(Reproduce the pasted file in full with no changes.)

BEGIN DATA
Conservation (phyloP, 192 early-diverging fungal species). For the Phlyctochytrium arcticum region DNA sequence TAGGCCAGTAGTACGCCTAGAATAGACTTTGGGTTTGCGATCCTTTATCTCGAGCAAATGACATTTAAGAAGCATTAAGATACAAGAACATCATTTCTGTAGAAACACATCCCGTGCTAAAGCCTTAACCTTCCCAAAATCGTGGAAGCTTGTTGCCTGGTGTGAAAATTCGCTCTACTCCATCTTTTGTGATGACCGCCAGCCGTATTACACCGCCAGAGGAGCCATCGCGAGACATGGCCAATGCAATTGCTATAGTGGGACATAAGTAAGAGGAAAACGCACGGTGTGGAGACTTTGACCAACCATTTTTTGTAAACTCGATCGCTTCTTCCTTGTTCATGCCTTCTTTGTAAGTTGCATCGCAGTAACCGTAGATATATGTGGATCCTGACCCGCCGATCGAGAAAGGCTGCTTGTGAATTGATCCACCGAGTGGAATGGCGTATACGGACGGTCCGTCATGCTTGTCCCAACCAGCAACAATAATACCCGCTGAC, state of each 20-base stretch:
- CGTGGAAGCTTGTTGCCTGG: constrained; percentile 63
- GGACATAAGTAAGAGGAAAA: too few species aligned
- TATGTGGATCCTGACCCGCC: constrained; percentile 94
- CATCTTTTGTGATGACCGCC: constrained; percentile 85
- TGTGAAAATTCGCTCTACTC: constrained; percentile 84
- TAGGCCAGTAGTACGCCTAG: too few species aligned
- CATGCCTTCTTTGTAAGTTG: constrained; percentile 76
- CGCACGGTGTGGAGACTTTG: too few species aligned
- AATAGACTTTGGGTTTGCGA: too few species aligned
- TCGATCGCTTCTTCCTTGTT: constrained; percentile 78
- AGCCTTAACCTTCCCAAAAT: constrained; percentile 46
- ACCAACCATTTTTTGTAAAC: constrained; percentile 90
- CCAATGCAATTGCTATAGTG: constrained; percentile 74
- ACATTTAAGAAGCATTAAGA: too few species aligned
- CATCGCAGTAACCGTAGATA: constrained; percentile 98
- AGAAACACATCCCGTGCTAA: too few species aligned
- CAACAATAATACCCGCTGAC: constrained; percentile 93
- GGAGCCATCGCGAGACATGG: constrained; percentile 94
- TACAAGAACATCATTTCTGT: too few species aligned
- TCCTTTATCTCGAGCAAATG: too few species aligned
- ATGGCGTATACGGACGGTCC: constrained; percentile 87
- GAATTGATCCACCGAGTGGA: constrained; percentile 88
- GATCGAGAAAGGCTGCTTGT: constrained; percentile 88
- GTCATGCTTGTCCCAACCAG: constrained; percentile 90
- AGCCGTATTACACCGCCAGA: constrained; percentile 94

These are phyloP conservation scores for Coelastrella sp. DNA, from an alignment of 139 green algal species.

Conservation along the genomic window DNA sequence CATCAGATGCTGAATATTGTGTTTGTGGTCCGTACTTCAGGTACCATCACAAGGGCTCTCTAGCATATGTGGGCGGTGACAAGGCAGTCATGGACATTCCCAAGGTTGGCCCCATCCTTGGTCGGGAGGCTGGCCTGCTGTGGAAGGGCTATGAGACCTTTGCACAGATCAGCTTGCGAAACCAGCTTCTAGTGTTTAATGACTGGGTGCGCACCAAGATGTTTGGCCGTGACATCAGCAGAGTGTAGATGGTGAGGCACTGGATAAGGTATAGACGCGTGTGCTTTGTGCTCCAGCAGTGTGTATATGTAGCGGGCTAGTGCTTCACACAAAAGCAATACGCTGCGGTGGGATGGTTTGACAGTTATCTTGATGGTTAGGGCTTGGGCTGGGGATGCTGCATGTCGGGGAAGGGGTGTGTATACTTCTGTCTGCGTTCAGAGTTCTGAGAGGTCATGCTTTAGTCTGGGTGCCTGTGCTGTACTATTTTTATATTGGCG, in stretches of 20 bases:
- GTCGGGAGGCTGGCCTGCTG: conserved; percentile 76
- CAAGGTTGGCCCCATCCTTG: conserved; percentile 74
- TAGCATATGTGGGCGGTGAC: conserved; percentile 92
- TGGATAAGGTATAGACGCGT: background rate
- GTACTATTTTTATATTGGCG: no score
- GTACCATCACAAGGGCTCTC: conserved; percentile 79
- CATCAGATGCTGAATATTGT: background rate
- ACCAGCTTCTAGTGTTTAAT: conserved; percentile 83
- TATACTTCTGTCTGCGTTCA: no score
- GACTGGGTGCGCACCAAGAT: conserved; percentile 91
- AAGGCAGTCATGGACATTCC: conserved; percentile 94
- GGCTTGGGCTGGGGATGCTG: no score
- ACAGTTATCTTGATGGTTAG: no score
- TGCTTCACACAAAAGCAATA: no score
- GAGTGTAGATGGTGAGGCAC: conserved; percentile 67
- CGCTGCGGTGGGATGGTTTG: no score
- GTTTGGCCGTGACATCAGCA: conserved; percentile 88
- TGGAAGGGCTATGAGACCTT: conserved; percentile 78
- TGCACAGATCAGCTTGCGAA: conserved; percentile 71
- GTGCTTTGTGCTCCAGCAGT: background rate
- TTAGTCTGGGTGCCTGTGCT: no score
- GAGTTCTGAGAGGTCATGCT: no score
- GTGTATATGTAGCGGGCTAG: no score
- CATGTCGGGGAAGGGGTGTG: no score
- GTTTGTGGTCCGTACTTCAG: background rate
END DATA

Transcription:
Conservation (phyloP, 192 early-diverging fungal species). For the Phlyctochytrium arcticum region DNA sequence TAGGCCAGTAGTACGCCTAGAATAGACTTTGGGTTTGCGATCCTTTATCTCGAGCAAATGACATTTAAGAAGCATTAAGATACAAGAACATCATTTCTGTAGAAACACATCCCGTGCTAAAGCCTTAACCTTCCCAAAATCGTGGAAGCTTGTTGCCTGGTGTGAAAATTCGCTCTACTCCATCTTTTGTGATGACCGCCAGCCGTATTACACCGCCAGAGGAGCCATCGCGAGACATGGCCAATGCAATTGCTATAGTGGGACATAAGTAAGAGGAAAACGCACGGTGTGGAGACTTTGACCAACCATTTTTTGTAAACTCGATCGCTTCTTCCTTGTTCATGCCTTCTTTGTAAGTTGCATCGCAGTAACCGTAGATATATGTGGATCCTGACCCGCCGATCGAGAAAGGCTGCTTGTGAATTGATCCACCGAGTGGAATGGCGTATACGGACGGTCCGTCATGCTTGTCCCAACCAGCAACAATAATACCCGCTGAC, state of each 20-base stretch:
- CGTGGAAGCTTGTTGCCTGG: constrained; percentile 63
- GGACATAAGTAAGAGGAAAA: too few species aligned
- TATGTGGATCCTGACCCGCC: constrained; percentile 94
- CATCTTTTGTGATGACCGCC: constrained; percentile 85
- TGTGAAAATTCGCTCTACTC: constrained; percentile 84
- TAGGCCAGTAGTACGCCTAG: too few species aligned
- CATGCCTTCTTTGTAAGTTG: constrained; percentile 76
- CGCACGGTGTGGAGACTTTG: too few species aligned
- AATAGACTTTGGGTTTGCGA: too few species aligned
- TCGATCGCTTCTTCCTTGTT: constrained; percentile 78
- AGCCTTAACCTTCCCAAAAT: constrained; percentile 46
- ACCAACCATTTTTTGTAAAC: constrained; percentile 90
- CCAATGCAATTGCTATAGTG: constrained; percentile 74
- ACATTTAAGAAGCATTAAGA: too few species aligned
- CATCGCAGTAACCGTAGATA: constrained; percentile 98
- AGAAACACATCCCGTGCTAA: too few species aligned
- CAACAATAATACCCGCTGAC: constrained; percentile 93
- GGAGCCATCGCGAGACATGG: constrained; percentile 94
- TACAAGAACATCATTTCTGT: too few species aligned
- TCCTTTATCTCGAGCAAATG: too few species aligned
- ATGGCGTATACGGACGGTCC: constrained; percentile 87
- GAATTGATCCACCGAGTGGA: constrained; percentile 88
- GATCGAGAAAGGCTGCTTGT: constrained; percentile 88
- GTCATGCTTGTCCCAACCAG: constrained; percentile 90
- AGCCGTATTACACCGCCAGA: constrained; percentile 94

These are phyloP conservation scores for Coelastrella sp. DNA, from an alignment of 139 green algal species.

Conservation along the genomic window DNA sequence CATCAGATGCTGAATATTGTGTTTGTGGTCCGTACTTCAGGTACCATCACAAGGGCTCTCTAGCATATGTGGGCGGTGACAAGGCAGTCATGGACATTCCCAAGGTTGGCCCCATCCTTGGTCGGGAGGCTGGCCTGCTGTGGAAGGGCTATGAGACCTTTGCACAGATCAGCTTGCGAAACCAGCTTCTAGTGTTTAATGACTGGGTGCGCACCAAGATGTTTGGCCGTGACATCAGCAGAGTGTAGATGGTGAGGCACTGGATAAGGTATAGACGCGTGTGCTTTGTGCTCCAGCAGTGTGTATATGTAGCGGGCTAGTGCTTCACACAAAAGCAATACGCTGCGGTGGGATGGTTTGACAGTTATCTTGATGGTTAGGGCTTGGGCTGGGGATGCTGCATGTCGGGGAAGGGGTGTGTATACTTCTGTCTGCGTTCAGAGTTCTGAGAGGTCATGCTTTAGTCTGGGTGCCTGTGCTGTACTATTTTTATATTGGCG, in stretches of 20 bases:
- GTCGGGAGGCTGGCCTGCTG: conserved; percentile 76
- CAAGGTTGGCCCCATCCTTG: conserved; percentile 74
- TAGCATATGTGGGCGGTGAC: conserved; percentile 92
- TGGATAAGGTATAGACGCGT: background rate
- GTACTATTTTTATATTGGCG: no score
- GTACCATCACAAGGGCTCTC: conserved; percentile 79
- CATCAGATGCTGAATATTGT: background rate
- ACCAGCTTCTAGTGTTTAAT: conserved; percentile 83
- TATACTTCTGTCTGCGTTCA: no score
- GACTGGGTGCGCACCAAGAT: conserved; percentile 91
- AAGGCAGTCATGGACATTCC: conserved; percentile 94
- GGCTTGGGCTGGGGATGCTG: no score
- ACAGTTATCTTGATGGTTAG: no score
- TGCTTCACACAAAAGCAATA: no score
- GAGTGTAGATGGTGAGGCAC: conserved; percentile 67
- CGCTGCGGTGGGATGGTTTG: no score
- GTTTGGCCGTGACATCAGCA: conserved; percentile 88
- TGGAAGGGCTATGAGACCTT: conserved; percentile 78
- TGCACAGATCAGCTTGCGAA: conserved; percentile 71
- GTGCTTTGTGCTCCAGCAGT: background rate
- TTAGTCTGGGTGCCTGTGCT: no score
- GAGTTCTGAGAGGTCATGCT: no score
- GTGTATATGTAGCGGGCTAG: no score
- CATGTCGGGGAAGGGGTGTG: no score
- GTTTGTGGTCCGTACTTCAG: background rate